One of the main reasons The Hollywood Reporter has lost many millions of dollars (informed sources even put the figure as high as $10 million since it got into business with Guggenheim Partners) is that it’s no longer trusted by the Hollywood community. That’s what happens … Read More »

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Variety For Sale! (Because It Can’t Compete With Deadline Hollywood)

I don’t want to start any rumors that Deadline Hollywood is going to buy Variety. But I am curious what the square footage is of Variety President Neil Stiles’ office… That Reed Business Information today announced it is beginning a process to sell Variety doesn’t come as a surprise to me. In fact, for the past year, I’ve been predicting it would go on the block in April 2012 based on my sources’ accurate information. (They told me Reed was merely waiting until the end of Oscar season and that “For Your Consideration’ ad revenue.) This follows the divestment by RBI of its other U.S. business magazines over the past three years. The last time Variety was put up for sale was when parent company Reed Elsevier trie to auction its b-to-b publishing unit RBI as a whole in February 2008 but took it off the block late that year citing the down global markets. But the price tag was unrealistically high. And now Variety is worth far less.

Reed can see that Variety’s best days are behind it: that awards advertising has slumped, that its paywall isn’t the panacea now that its print edition is too thin and its online posting not a priority, and that its showbiz reporting is increasingly inaccurate. (Just today, Variety wrongly claimed that The Hunger Games‘ midnight shows grossed $25M when the real number was $19.75M.) Why, just the other month, I was having a conversation with Neil Stiles where he admitted to me that a recent survey conducted by Variety showed that Deadline was the most consumed online trade by the entertainment industry: way more than Variety, and way way more than The Hollywood Reporter. (Stiles also confirmed to me he’s working without a contract but denies rumors that he’s on the way out and about to retire to his new home in Florida.) Meanwhile, other media outlets keep reporting that investor Guggenheim Partners wants to sell The Hollywood Reporter Read More »

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UPDATE: Prometheus Selling ‘Back Stage’; The Hollywood Reporter’s Parent Company “Dropping Assets Like Flies Now”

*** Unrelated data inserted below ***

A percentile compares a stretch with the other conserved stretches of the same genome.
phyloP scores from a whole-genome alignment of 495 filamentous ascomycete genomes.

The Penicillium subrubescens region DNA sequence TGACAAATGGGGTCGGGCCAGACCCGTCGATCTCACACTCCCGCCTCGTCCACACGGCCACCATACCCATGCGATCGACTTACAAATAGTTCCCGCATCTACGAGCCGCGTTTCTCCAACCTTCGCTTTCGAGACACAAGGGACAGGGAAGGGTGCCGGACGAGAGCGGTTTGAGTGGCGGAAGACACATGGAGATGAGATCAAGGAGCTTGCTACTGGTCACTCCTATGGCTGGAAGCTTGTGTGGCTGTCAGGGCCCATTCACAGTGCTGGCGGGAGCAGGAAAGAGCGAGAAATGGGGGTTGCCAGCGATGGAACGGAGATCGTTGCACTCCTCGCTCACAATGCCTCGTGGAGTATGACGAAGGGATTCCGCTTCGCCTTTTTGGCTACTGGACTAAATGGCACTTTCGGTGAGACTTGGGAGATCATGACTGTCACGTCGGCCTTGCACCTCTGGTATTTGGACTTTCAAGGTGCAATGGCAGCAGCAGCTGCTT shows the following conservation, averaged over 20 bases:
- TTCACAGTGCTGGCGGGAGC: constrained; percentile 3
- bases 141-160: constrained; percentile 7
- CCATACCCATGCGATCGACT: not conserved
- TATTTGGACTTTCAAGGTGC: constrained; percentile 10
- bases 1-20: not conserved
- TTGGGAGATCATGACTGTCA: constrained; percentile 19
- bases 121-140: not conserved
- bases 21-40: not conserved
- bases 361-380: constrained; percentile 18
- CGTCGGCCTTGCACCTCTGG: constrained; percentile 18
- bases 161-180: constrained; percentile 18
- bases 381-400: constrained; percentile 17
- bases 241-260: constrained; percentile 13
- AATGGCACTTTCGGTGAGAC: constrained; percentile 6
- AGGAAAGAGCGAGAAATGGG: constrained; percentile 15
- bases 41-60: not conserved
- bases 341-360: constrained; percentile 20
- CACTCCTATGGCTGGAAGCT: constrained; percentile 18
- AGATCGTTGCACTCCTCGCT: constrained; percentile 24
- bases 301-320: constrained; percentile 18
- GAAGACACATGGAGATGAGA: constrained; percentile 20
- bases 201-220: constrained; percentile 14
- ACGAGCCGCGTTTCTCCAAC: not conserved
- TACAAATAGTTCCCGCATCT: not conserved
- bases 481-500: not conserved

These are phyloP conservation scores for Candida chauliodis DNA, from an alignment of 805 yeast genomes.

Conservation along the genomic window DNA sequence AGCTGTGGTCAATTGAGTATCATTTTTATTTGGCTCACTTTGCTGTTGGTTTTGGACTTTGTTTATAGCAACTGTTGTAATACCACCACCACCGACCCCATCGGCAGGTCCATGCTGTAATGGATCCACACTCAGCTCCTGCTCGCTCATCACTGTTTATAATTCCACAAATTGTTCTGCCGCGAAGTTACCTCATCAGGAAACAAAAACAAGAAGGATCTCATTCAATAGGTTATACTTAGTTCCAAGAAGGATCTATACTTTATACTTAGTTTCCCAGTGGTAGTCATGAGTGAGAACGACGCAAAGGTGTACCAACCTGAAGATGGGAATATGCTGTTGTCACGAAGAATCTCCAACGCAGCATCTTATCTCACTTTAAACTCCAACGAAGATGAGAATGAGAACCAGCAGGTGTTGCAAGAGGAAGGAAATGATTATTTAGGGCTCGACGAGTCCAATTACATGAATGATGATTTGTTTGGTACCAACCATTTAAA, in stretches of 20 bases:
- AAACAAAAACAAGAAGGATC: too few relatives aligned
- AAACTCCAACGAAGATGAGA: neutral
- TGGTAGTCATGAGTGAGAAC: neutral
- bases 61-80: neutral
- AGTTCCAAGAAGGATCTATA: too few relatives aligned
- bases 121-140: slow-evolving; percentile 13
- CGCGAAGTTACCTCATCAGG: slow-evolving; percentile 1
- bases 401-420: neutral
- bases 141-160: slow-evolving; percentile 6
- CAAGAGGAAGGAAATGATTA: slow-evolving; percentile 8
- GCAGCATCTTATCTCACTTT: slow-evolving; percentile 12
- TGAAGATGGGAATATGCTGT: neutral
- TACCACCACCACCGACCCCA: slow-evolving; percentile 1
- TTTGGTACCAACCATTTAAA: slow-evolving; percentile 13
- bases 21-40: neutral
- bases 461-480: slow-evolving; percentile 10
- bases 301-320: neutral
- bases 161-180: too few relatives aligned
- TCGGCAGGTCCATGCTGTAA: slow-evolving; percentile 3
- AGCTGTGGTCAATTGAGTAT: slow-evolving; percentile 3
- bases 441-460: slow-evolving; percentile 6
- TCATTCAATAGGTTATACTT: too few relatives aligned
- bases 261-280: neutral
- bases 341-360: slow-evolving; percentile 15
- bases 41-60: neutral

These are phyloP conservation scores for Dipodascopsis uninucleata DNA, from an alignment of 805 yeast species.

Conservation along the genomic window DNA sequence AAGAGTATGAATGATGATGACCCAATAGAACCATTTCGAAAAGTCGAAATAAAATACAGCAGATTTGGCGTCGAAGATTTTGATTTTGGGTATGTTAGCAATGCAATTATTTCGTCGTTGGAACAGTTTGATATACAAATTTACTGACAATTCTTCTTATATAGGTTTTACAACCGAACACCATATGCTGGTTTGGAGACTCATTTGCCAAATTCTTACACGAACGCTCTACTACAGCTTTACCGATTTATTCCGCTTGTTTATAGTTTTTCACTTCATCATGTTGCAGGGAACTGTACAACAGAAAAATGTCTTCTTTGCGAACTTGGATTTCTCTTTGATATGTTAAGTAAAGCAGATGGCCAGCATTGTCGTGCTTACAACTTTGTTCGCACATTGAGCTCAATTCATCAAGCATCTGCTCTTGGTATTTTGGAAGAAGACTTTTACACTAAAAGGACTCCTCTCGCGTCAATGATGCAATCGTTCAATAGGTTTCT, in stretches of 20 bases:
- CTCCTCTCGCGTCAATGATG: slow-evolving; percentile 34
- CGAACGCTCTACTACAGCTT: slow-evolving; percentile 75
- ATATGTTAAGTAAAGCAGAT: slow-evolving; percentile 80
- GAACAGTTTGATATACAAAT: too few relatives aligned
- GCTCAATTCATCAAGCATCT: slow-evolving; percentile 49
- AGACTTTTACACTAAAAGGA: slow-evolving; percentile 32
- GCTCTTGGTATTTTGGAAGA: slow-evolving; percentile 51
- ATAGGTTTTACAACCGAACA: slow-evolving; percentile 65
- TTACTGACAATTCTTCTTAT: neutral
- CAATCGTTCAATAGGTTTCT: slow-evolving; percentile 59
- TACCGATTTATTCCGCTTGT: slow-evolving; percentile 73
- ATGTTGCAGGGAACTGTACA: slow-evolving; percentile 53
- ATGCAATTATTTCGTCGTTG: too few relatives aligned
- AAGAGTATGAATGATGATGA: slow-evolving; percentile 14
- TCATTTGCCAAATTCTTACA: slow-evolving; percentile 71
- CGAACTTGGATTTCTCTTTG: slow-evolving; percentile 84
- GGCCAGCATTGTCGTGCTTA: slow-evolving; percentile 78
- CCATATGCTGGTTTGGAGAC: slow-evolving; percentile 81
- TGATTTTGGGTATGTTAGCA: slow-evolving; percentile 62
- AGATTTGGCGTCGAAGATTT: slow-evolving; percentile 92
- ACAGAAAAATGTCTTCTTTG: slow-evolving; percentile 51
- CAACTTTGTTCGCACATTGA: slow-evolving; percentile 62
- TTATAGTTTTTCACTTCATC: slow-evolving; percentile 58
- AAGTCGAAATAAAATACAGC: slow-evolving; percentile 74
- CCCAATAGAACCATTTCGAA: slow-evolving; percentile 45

The Hollywood Reporter’s Parent Company Continues To Cost Cut: Prometheus Pulled Plug On Hollywood Creative Directory

UPDATE: Prometheus Global Media is now confirming what I reported last night; that it’s unloading yet another showbiz asset. Instead of calling this a sale, it’s calling this a financial “alliance” with a group of investors led by John Amato who used to be president of a NYC taxi advertising company called Show Media. Amato now becomes CEO of Back Stage. When Prometheus couldn’t sell the media outlet outright, Prometheus joint owner Guggenheim Partners put up most of the money for the investor group to buy it. ”They are going to position it as not a sale, but as a strategic partnership. But this is not true: Guggenheim is doing debt financing and holding a carried minority interest, but this new group is assuming control (including control of board),” one of my insiders tells me. Though no financial details were announced, insiders tell me the investor group is putting up $5 million and Guggenheim is financing $10M to $15M more. “Again, they are trying to pretend it’s not a sale for PR reasons, but in any other company it would be regarded as a sale,” the source said. Explained another insider, “They’re dropping assets like flies now.”

EXCLUSIVE SUNDAY 11 PM: The Hollywood Reporter’s parent company is … Read More »

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The Hollywood Reporter’s Parent Company Continues To Cost Cut: Prometheus Pulled Plug On Hollywood Creative Directory; Adweek Also In Trouble And In Turmoil

By | Thursday September 29, 2011 @ 4:28pm PDT

Deadline recently wrote that The Hollywood Reporter was laying off and/or firing staff because of financial problems. Internal sources at embattled parent company Prometheus Global Media revealed to Deadline this week that the Hollywood Creative Directory employees, comprised of its publishing director of 17 years Valencia McKinley and her staff of three, were laid off and informed that the outlet had been sold. There’s no question that Prometheus is looking to cut costs, especially with The Hollywood Reporter hemorrhaging red ink because of soaring overhead. Two execs from the previous and new administrations say the Hollywood Creative Directory has its own P&L therefore it’s a separate entity inside Prometheus — even though the HCD website reads “The Hollywood Creative Directory is part of the information services unit of The Hollywood Reporter.” That’s apparently only for co-branding purposes. Interestingly, one insider doesn’t even think the HCD was sold. Another believes that was just a cover story so Prometheus’ money problems wouldn’t be made public. There’s also news that another Prometheus publication, Adweek, is suffering declining ad revenue under its redesign with editor Michael Wolff hired last October. But now the high-profile Wolff is considered a goner. So that’s another Prometheus publication in trouble. Read More »

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BREAKING! Deadline’s Parent Company Sues The Hollywood Reporter’s Parent Company For Copyright Infringement